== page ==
Picnic’s Simple Appeal
The newest food cart to open at the corner of SW 9th Avenue and Washington Street is more forested cabin than food truck. The just-opened Picnic, a brainchild of local winemaker and foodie eccentric John Dovydenas, diverts from the cart norm with country charms like mason jar lamps and board and batten siding. For Dovydenas, the dream of opening a food cart began with the purchase of rusted-out metal truck and encouragement from friends and family who enjoyed his bi-monthly supper club. Three years later, Picnic has become a reality on one of Portland’s most popular food cart blocks, starting with a barebones menu and quaint brown paper bag lunches. Here are five reasons to grab your checkerboard blankets and check out Picnic:
Dovydenas’ food cart “house” started 21 months ago as a metal frame on wheels. After frustration and setbacks with transforming an existing mobile kitchen to fit his needs, he started from scratch, gathering up as much reclaimed wood and carpentry books he could get his hands on. With its barn wood siding, oak slat floors, and 150-square-foot interior designed using CAD software, Picnic is sure to be the envy of the block.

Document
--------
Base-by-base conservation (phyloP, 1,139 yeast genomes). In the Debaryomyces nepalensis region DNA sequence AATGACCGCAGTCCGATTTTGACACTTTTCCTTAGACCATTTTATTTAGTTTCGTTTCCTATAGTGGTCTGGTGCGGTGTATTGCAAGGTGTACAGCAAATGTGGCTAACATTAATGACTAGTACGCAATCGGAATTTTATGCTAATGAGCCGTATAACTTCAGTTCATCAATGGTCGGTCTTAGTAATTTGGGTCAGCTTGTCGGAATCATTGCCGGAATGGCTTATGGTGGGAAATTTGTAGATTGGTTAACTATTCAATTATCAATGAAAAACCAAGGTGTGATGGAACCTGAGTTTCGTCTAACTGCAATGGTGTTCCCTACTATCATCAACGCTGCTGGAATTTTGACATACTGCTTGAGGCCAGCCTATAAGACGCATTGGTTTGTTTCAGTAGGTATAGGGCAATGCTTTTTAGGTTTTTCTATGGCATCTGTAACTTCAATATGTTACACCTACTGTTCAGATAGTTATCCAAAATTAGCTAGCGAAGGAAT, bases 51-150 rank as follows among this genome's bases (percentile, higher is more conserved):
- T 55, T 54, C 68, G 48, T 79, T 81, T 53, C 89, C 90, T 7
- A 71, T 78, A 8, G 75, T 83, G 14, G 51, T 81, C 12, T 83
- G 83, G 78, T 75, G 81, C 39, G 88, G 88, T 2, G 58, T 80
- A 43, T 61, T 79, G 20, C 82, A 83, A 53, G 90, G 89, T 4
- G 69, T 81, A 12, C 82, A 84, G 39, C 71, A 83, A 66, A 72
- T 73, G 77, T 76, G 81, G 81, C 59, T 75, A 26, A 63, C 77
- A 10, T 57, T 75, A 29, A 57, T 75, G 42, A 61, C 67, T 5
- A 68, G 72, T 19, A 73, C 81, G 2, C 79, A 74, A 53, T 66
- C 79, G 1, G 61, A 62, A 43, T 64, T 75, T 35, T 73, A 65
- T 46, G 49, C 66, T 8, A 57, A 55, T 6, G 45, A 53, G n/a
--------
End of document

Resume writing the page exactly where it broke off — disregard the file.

Hidden behind the shack, whole legs of pork are smoked daily and sliced thick—the opening lob to Picnic’s Ham & Cheese sandwich. Tillamook cheddar, house made olive oil mayo, and fresh pickled carrots contribute to one crafty sammy. And there’s more…
Rising to the Occasion
Holding the whole picture together is Dovydenas’ impressive homemade sliced sourdough bread, baked inside the cart and boasting just the right amount of chewiness and a golden crust. And with Picnic’s promise of breakfast in the future, count us curious for a taste of Dovydenas’ longtime home project: homemade bagels and smoked salmon.
While the name Picnic seems whimsical for a food cart located in the paved landscape of downtown, form meets function with lunches being served up in brown paper bags just across from O’Bryant Park. While soft grass is not in the picture, head across the street and create your own urban picnic on a lunch break.
Keeping It Simple
Picnic’s simple menu (two $6–8 sandwiches, a weekly salad, and a chocolate chip cookie) is likely to get more complex. Dovydenas says his approach to his first business will be slow and steady. The goal: introduce more locally sourced seasonal ingredients and down-home food with a mild Lithuanian flare borrowed from family recipes.
SW 9th Ave & Washington St